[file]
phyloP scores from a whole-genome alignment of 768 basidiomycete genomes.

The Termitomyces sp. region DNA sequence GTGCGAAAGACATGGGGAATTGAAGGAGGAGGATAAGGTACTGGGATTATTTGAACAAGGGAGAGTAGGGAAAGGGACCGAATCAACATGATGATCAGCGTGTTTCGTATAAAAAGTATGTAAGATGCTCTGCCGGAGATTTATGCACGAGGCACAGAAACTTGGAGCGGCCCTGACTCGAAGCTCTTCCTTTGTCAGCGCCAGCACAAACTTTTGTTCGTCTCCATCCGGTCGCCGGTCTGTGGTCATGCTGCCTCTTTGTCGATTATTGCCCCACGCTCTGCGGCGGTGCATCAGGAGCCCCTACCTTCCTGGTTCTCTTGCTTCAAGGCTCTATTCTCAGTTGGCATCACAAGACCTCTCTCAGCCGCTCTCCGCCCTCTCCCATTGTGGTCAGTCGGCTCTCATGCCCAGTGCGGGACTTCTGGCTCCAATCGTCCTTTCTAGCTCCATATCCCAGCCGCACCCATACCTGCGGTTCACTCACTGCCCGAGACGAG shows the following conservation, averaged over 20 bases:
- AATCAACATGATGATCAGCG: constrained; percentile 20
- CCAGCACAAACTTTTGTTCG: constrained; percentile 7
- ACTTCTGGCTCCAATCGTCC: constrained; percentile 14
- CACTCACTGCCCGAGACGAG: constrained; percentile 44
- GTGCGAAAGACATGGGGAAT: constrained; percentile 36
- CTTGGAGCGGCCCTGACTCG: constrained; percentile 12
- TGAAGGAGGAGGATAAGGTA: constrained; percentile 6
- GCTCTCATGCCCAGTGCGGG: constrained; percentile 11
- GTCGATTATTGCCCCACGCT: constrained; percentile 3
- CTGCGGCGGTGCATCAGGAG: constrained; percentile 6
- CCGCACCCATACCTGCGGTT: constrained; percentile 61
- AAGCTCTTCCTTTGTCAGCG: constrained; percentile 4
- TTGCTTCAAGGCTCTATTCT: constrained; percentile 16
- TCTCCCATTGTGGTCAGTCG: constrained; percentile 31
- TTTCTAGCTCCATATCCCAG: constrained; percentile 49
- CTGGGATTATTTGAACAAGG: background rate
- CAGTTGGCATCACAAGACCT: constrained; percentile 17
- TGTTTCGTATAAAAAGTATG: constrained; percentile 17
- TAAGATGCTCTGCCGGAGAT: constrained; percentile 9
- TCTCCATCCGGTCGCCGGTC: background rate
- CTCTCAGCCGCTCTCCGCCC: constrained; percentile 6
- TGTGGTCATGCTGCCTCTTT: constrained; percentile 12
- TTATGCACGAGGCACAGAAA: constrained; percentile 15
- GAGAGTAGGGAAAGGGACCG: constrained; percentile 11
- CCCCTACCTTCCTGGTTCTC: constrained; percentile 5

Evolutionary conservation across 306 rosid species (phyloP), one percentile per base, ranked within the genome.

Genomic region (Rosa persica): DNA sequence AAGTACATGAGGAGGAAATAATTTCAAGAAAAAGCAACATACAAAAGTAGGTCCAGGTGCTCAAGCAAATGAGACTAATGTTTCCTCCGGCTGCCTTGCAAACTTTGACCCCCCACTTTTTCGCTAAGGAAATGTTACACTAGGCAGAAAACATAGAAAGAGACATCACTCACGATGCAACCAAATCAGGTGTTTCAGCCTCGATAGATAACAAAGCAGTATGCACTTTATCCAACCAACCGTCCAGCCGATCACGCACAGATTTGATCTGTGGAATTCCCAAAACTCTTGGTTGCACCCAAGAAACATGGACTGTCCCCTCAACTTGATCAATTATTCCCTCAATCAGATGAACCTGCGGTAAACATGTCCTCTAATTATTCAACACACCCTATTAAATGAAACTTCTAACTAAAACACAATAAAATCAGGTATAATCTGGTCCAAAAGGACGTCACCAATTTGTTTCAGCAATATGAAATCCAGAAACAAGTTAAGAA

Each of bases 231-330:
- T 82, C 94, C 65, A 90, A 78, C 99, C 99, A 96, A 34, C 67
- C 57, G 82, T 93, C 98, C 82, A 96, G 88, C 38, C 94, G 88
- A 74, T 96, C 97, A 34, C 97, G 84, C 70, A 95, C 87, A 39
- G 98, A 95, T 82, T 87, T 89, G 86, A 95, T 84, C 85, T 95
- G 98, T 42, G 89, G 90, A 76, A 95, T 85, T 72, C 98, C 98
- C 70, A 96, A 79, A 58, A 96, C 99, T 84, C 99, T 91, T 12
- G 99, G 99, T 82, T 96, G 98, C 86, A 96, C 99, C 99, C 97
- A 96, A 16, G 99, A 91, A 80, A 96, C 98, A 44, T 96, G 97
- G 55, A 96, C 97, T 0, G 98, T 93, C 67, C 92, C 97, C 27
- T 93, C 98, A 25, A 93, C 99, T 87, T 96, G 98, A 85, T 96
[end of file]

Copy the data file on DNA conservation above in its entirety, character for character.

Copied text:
phyloP scores from a whole-genome alignment of 768 basidiomycete genomes.

The Termitomyces sp. region DNA sequence GTGCGAAAGACATGGGGAATTGAAGGAGGAGGATAAGGTACTGGGATTATTTGAACAAGGGAGAGTAGGGAAAGGGACCGAATCAACATGATGATCAGCGTGTTTCGTATAAAAAGTATGTAAGATGCTCTGCCGGAGATTTATGCACGAGGCACAGAAACTTGGAGCGGCCCTGACTCGAAGCTCTTCCTTTGTCAGCGCCAGCACAAACTTTTGTTCGTCTCCATCCGGTCGCCGGTCTGTGGTCATGCTGCCTCTTTGTCGATTATTGCCCCACGCTCTGCGGCGGTGCATCAGGAGCCCCTACCTTCCTGGTTCTCTTGCTTCAAGGCTCTATTCTCAGTTGGCATCACAAGACCTCTCTCAGCCGCTCTCCGCCCTCTCCCATTGTGGTCAGTCGGCTCTCATGCCCAGTGCGGGACTTCTGGCTCCAATCGTCCTTTCTAGCTCCATATCCCAGCCGCACCCATACCTGCGGTTCACTCACTGCCCGAGACGAG shows the following conservation, averaged over 20 bases:
- AATCAACATGATGATCAGCG: constrained; percentile 20
- CCAGCACAAACTTTTGTTCG: constrained; percentile 7
- ACTTCTGGCTCCAATCGTCC: constrained; percentile 14
- CACTCACTGCCCGAGACGAG: constrained; percentile 44
- GTGCGAAAGACATGGGGAAT: constrained; percentile 36
- CTTGGAGCGGCCCTGACTCG: constrained; percentile 12
- TGAAGGAGGAGGATAAGGTA: constrained; percentile 6
- GCTCTCATGCCCAGTGCGGG: constrained; percentile 11
- GTCGATTATTGCCCCACGCT: constrained; percentile 3
- CTGCGGCGGTGCATCAGGAG: constrained; percentile 6
- CCGCACCCATACCTGCGGTT: constrained; percentile 61
- AAGCTCTTCCTTTGTCAGCG: constrained; percentile 4
- TTGCTTCAAGGCTCTATTCT: constrained; percentile 16
- TCTCCCATTGTGGTCAGTCG: constrained; percentile 31
- TTTCTAGCTCCATATCCCAG: constrained; percentile 49
- CTGGGATTATTTGAACAAGG: background rate
- CAGTTGGCATCACAAGACCT: constrained; percentile 17
- TGTTTCGTATAAAAAGTATG: constrained; percentile 17
- TAAGATGCTCTGCCGGAGAT: constrained; percentile 9
- TCTCCATCCGGTCGCCGGTC: background rate
- CTCTCAGCCGCTCTCCGCCC: constrained; percentile 6
- TGTGGTCATGCTGCCTCTTT: constrained; percentile 12
- TTATGCACGAGGCACAGAAA: constrained; percentile 15
- GAGAGTAGGGAAAGGGACCG: constrained; percentile 11
- CCCCTACCTTCCTGGTTCTC: constrained; percentile 5

Evolutionary conservation across 306 rosid species (phyloP), one percentile per base, ranked within the genome.

Genomic region (Rosa persica): DNA sequence AAGTACATGAGGAGGAAATAATTTCAAGAAAAAGCAACATACAAAAGTAGGTCCAGGTGCTCAAGCAAATGAGACTAATGTTTCCTCCGGCTGCCTTGCAAACTTTGACCCCCCACTTTTTCGCTAAGGAAATGTTACACTAGGCAGAAAACATAGAAAGAGACATCACTCACGATGCAACCAAATCAGGTGTTTCAGCCTCGATAGATAACAAAGCAGTATGCACTTTATCCAACCAACCGTCCAGCCGATCACGCACAGATTTGATCTGTGGAATTCCCAAAACTCTTGGTTGCACCCAAGAAACATGGACTGTCCCCTCAACTTGATCAATTATTCCCTCAATCAGATGAACCTGCGGTAAACATGTCCTCTAATTATTCAACACACCCTATTAAATGAAACTTCTAACTAAAACACAATAAAATCAGGTATAATCTGGTCCAAAAGGACGTCACCAATTTGTTTCAGCAATATGAAATCCAGAAACAAGTTAAGAA

Each of bases 231-330:
- T 82, C 94, C 65, A 90, A 78, C 99, C 99, A 96, A 34, C 67
- C 57, G 82, T 93, C 98, C 82, A 96, G 88, C 38, C 94, G 88
- A 74, T 96, C 97, A 34, C 97, G 84, C 70, A 95, C 87, A 39
- G 98, A 95, T 82, T 87, T 89, G 86, A 95, T 84, C 85, T 95
- G 98, T 42, G 89, G 90, A 76, A 95, T 85, T 72, C 98, C 98
- C 70, A 96, A 79, A 58, A 96, C 99, T 84, C 99, T 91, T 12
- G 99, G 99, T 82, T 96, G 98, C 86, A 96, C 99, C 99, C 97
- A 96, A 16, G 99, A 91, A 80, A 96, C 98, A 44, T 96, G 97
- G 55, A 96, C 97, T 0, G 98, T 93, C 67, C 92, C 97, C 27
- T 93, C 98, A 25, A 93, C 99, T 87, T 96, G 98, A 85, T 96